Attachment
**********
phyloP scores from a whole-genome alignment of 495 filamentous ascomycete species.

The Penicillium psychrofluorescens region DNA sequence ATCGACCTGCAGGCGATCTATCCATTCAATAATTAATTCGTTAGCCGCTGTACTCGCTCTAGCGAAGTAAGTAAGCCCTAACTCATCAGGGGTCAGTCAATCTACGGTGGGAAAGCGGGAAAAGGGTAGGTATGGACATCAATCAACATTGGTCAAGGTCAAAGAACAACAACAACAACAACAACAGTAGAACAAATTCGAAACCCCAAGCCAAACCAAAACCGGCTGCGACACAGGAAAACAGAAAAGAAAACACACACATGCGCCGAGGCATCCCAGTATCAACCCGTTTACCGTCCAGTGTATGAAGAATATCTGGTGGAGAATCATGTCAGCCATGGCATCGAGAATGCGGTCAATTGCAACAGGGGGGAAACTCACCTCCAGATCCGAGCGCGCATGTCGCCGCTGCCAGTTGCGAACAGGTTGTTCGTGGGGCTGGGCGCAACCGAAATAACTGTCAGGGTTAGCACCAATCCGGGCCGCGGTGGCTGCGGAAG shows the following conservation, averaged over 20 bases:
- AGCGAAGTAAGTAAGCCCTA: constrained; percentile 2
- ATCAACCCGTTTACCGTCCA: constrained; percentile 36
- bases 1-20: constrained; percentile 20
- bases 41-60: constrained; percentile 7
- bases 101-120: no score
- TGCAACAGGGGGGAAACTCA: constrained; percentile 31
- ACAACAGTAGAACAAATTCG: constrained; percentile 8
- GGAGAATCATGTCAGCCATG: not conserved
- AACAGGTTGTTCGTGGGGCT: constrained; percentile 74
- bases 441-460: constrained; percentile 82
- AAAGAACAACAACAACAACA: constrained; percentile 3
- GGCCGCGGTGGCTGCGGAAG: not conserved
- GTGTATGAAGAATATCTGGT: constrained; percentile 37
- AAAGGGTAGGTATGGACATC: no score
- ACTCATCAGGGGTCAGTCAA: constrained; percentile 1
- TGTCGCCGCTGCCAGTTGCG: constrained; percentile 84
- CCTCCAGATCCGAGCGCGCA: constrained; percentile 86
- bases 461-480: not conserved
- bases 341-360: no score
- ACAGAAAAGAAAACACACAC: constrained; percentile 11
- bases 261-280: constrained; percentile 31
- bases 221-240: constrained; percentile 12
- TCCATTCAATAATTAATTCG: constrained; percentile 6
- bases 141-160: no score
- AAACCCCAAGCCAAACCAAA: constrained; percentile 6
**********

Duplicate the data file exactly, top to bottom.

phyloP scores from a whole-genome alignment of 495 filamentous ascomycete species.

The Penicillium psychrofluorescens region DNA sequence ATCGACCTGCAGGCGATCTATCCATTCAATAATTAATTCGTTAGCCGCTGTACTCGCTCTAGCGAAGTAAGTAAGCCCTAACTCATCAGGGGTCAGTCAATCTACGGTGGGAAAGCGGGAAAAGGGTAGGTATGGACATCAATCAACATTGGTCAAGGTCAAAGAACAACAACAACAACAACAACAGTAGAACAAATTCGAAACCCCAAGCCAAACCAAAACCGGCTGCGACACAGGAAAACAGAAAAGAAAACACACACATGCGCCGAGGCATCCCAGTATCAACCCGTTTACCGTCCAGTGTATGAAGAATATCTGGTGGAGAATCATGTCAGCCATGGCATCGAGAATGCGGTCAATTGCAACAGGGGGGAAACTCACCTCCAGATCCGAGCGCGCATGTCGCCGCTGCCAGTTGCGAACAGGTTGTTCGTGGGGCTGGGCGCAACCGAAATAACTGTCAGGGTTAGCACCAATCCGGGCCGCGGTGGCTGCGGAAG shows the following conservation, averaged over 20 bases:
- AGCGAAGTAAGTAAGCCCTA: constrained; percentile 2
- ATCAACCCGTTTACCGTCCA: constrained; percentile 36
- bases 1-20: constrained; percentile 20
- bases 41-60: constrained; percentile 7
- bases 101-120: no score
- TGCAACAGGGGGGAAACTCA: constrained; percentile 31
- ACAACAGTAGAACAAATTCG: constrained; percentile 8
- GGAGAATCATGTCAGCCATG: not conserved
- AACAGGTTGTTCGTGGGGCT: constrained; percentile 74
- bases 441-460: constrained; percentile 82
- AAAGAACAACAACAACAACA: constrained; percentile 3
- GGCCGCGGTGGCTGCGGAAG: not conserved
- GTGTATGAAGAATATCTGGT: constrained; percentile 37
- AAAGGGTAGGTATGGACATC: no score
- ACTCATCAGGGGTCAGTCAA: constrained; percentile 1
- TGTCGCCGCTGCCAGTTGCG: constrained; percentile 84
- CCTCCAGATCCGAGCGCGCA: constrained; percentile 86
- bases 461-480: not conserved
- bases 341-360: no score
- ACAGAAAAGAAAACACACAC: constrained; percentile 11
- bases 261-280: constrained; percentile 31
- bases 221-240: constrained; percentile 12
- TCCATTCAATAATTAATTCG: constrained; percentile 6
- bases 141-160: no score
- AAACCCCAAGCCAAACCAAA: constrained; percentile 6